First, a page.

August 14th, 2007, 09:01 PM
I got burnt out trying to do this, fired my agent and queered a three book deal. Until June of this year I had only plugged away at novels in between short stories or in bits and chunks as I had time. I shared a short with a friend, a fellow writer and part of my online crit group, I said I was thinking about turning it into a novel. She showed it to her agent, who became my agent. I had a draft done by the end of June and we thought this could be a trilogy. She showed draft one to an editor at major house who agreed to buy the trilogy if I could have it the first by end of July and the other two as completed drafts of the same length to them by the end of September.
I am unsure which of us was more foolish for even thinking this was possible. I should have known I would never have the energy to do it. My agent should have never expected me unpublished as a novelist to pull this off or hadn't been so pissy about it when I decided I couldn't edit one and write two more 180k word novels in 87 days. The publisher/editor believed the original had potential and should have been more concerned with quality than quantity. I will forgo mention either editor or publishers name since I may want to go back to them some time in the future.
You take a risk working on too much all at once in my opinion. I learned a valuable lesson that pushed for time you can write a good novel. I called it good enough for submission to the editor on 7/29 2 days ahead of schedule with five rewrites which had various crits and edits from a dozen beta readers and my wife (she is a damned good editor with huge lots of fanfic under her belt and lots of editing for her crit groups not to mention finishing up a masters in rhetoric and composition. She is also brutally honest and even more brutal with the red pen of doom.) I quickly learned that I no longer cared if the other books got done because I was tired of them and needed an extended break.
August 14th, 2007, 09:36 PM
I'd never do it. Writing one book is hard enough, and I find that whenever I start working on a new project, I wind up leaving my old one behind entirely. Sure, I might go back to it later on, but by the time I do I've grown so much as a writer that I hate everything I've already written and wind up discarding it all. I doubt I'm alone in this sort of behavior.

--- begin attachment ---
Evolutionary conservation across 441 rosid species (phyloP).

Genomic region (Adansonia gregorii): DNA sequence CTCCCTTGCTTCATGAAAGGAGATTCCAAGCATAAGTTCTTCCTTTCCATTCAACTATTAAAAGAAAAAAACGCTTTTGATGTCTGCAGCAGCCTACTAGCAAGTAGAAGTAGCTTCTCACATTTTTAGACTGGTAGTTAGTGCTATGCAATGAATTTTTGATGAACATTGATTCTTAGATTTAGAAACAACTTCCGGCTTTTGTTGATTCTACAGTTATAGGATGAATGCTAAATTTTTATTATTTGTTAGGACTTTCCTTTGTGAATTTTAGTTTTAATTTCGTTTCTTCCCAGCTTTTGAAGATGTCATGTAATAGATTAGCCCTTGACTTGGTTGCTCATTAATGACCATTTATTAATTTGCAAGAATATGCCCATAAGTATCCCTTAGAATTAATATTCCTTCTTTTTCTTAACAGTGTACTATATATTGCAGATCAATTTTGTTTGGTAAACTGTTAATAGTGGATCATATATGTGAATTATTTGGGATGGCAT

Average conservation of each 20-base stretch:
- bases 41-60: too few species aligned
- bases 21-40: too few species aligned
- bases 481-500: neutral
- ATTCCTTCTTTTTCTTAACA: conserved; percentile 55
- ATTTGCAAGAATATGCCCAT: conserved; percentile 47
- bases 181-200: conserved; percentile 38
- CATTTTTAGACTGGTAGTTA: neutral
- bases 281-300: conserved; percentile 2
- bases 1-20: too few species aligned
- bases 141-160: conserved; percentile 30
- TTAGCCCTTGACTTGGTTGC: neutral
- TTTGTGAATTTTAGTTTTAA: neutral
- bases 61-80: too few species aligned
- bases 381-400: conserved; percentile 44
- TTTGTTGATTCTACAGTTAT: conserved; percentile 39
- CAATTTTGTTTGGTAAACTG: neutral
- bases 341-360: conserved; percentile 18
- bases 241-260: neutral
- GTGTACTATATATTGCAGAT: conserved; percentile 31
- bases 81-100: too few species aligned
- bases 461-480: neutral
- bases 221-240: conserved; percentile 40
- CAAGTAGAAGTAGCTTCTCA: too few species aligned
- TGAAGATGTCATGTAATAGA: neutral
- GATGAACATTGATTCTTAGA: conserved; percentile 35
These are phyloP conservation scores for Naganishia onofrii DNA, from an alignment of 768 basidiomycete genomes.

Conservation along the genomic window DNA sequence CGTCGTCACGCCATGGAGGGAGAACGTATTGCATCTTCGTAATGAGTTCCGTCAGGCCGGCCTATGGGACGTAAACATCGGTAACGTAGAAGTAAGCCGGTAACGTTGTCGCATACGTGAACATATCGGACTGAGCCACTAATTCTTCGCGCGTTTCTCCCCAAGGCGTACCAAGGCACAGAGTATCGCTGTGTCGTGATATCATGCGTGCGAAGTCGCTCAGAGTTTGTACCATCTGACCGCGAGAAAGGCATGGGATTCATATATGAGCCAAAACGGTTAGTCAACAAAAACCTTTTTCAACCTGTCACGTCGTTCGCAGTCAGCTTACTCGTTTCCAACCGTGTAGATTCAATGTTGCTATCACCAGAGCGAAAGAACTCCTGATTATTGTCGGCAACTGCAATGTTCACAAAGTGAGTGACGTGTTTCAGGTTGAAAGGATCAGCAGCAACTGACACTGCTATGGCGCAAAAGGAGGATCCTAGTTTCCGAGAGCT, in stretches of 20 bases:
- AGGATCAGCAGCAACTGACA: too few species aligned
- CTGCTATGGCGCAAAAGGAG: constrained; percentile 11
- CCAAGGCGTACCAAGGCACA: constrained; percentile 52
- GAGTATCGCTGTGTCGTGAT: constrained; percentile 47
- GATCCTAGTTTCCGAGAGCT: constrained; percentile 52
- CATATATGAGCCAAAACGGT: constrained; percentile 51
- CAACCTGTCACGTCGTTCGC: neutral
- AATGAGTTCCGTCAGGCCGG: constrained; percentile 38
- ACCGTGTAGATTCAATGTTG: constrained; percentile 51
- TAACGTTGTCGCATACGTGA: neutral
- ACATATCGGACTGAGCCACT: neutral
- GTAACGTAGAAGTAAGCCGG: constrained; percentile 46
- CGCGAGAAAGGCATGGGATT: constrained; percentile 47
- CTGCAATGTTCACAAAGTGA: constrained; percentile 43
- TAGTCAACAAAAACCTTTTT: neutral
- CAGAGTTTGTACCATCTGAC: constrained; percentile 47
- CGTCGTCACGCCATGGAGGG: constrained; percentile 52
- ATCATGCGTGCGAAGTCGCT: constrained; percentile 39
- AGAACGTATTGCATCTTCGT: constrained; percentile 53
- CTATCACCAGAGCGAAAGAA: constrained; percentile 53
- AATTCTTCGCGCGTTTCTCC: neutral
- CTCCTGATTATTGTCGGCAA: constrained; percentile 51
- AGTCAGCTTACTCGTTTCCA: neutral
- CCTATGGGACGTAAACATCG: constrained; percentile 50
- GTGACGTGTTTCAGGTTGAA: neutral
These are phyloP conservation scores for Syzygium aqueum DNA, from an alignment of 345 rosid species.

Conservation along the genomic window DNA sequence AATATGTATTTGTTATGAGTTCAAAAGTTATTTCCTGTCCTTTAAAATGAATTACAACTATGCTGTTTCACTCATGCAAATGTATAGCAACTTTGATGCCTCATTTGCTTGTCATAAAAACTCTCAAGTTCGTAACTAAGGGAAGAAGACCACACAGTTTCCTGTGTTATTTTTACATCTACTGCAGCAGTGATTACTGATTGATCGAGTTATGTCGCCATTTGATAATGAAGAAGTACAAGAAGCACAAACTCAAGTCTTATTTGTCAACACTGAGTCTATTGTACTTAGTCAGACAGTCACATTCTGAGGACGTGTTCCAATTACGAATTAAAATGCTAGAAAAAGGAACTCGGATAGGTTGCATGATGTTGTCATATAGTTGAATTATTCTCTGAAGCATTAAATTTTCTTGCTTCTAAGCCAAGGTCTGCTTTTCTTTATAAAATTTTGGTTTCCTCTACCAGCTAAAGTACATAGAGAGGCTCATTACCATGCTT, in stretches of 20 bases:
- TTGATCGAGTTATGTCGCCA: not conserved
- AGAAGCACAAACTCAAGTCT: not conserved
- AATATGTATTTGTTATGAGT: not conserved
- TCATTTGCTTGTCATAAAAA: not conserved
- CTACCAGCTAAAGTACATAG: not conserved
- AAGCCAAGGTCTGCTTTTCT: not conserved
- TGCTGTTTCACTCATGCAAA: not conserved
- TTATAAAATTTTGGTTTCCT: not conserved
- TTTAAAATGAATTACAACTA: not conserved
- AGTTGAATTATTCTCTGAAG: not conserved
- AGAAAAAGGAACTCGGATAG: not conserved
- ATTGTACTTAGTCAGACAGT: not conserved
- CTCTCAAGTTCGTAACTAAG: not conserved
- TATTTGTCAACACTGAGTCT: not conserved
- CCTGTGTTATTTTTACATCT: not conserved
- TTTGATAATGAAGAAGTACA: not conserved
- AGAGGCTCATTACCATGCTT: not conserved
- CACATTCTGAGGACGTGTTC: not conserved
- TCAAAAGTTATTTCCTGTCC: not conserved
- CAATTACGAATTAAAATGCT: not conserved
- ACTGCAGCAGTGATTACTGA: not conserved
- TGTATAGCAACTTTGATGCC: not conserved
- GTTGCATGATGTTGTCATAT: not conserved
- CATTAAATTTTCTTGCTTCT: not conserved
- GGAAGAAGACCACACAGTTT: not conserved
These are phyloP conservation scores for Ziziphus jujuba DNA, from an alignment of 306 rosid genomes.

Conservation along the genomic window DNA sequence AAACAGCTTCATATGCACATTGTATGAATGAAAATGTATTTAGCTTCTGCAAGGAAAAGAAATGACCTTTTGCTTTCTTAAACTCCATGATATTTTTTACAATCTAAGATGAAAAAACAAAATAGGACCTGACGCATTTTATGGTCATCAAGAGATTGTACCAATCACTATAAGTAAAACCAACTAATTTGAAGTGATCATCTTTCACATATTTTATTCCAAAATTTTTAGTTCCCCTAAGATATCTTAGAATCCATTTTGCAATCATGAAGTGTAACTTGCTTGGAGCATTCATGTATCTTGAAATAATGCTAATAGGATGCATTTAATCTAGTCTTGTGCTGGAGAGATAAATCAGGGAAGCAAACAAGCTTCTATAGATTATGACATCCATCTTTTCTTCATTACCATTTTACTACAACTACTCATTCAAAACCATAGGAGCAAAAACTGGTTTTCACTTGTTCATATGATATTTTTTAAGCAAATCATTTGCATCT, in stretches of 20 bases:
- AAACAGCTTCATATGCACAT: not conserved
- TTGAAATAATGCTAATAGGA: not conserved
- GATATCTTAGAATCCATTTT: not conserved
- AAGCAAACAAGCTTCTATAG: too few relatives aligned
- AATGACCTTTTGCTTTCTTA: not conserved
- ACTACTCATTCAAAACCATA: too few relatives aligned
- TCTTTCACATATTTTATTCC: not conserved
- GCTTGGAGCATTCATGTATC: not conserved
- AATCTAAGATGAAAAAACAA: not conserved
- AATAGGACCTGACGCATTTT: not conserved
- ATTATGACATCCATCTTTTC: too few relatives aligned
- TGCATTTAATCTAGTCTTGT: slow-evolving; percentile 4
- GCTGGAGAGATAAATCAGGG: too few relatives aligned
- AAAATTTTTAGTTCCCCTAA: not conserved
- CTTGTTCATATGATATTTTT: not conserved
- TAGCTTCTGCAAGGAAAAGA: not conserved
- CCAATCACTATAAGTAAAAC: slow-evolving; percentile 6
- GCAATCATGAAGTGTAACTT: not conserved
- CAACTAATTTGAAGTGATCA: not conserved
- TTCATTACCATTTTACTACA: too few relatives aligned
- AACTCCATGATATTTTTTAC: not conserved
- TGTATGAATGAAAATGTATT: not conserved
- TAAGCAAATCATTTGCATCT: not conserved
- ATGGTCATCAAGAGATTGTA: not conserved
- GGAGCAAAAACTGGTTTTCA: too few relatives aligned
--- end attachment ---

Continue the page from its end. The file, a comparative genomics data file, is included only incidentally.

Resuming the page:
Stick to one book at a time, and write your balls out on it. Obviously this isn't a rule, but nothing bad ever happened to somebody who chose to focus entirely on one project at a time.
Power to the J
August 14th, 2007, 10:43 PM
I have tons of (to me) awesome ideas that I want to write, but I force myself to hold off. Rather then risk losing it, I take 30 minutes to write a quick outline. I add tons to that outline and whichever is the longest or best thought out is what I work on after finishing draft 1 of something else (like Abby & James). But, I think it is vital to wait or bad things happen; the story becomes dull or I start seeing it as stupid trash, and both are writing deaths.
August 14th, 2007, 11:58 PM
Wow, thank you all for your thoughts on this!
It's hardly surprising that there are so many schools of thought to this question. I think that, while it's possible to write two novels at the same time, I guess a lot rests on what else you have going on in your life. And needless to say, I'm assuming most of us have to juggle our writing with full-time jobs that eat up huge chunks of time, and energy, each day. Throw in things like band practice and marketing campaigns, and, well, suddenly sleep becomes a luxury ^_^
I do like what you said, Abby, about the way a second novel can serve as a sort of rest from the first one, and how it can even help you see things you hadn't seen before.
But then, I've heard so many times that trying to write two novels at the same time is kind of like fighting a war on two fronts. I guess I'm going to keep moving along with my current novel (I'm making crazy fast progress on it), and hope that I can get to the next one soon before that passion to write it fizzles out. (Or I get sidetracked with another idea, as has happened before -__-.)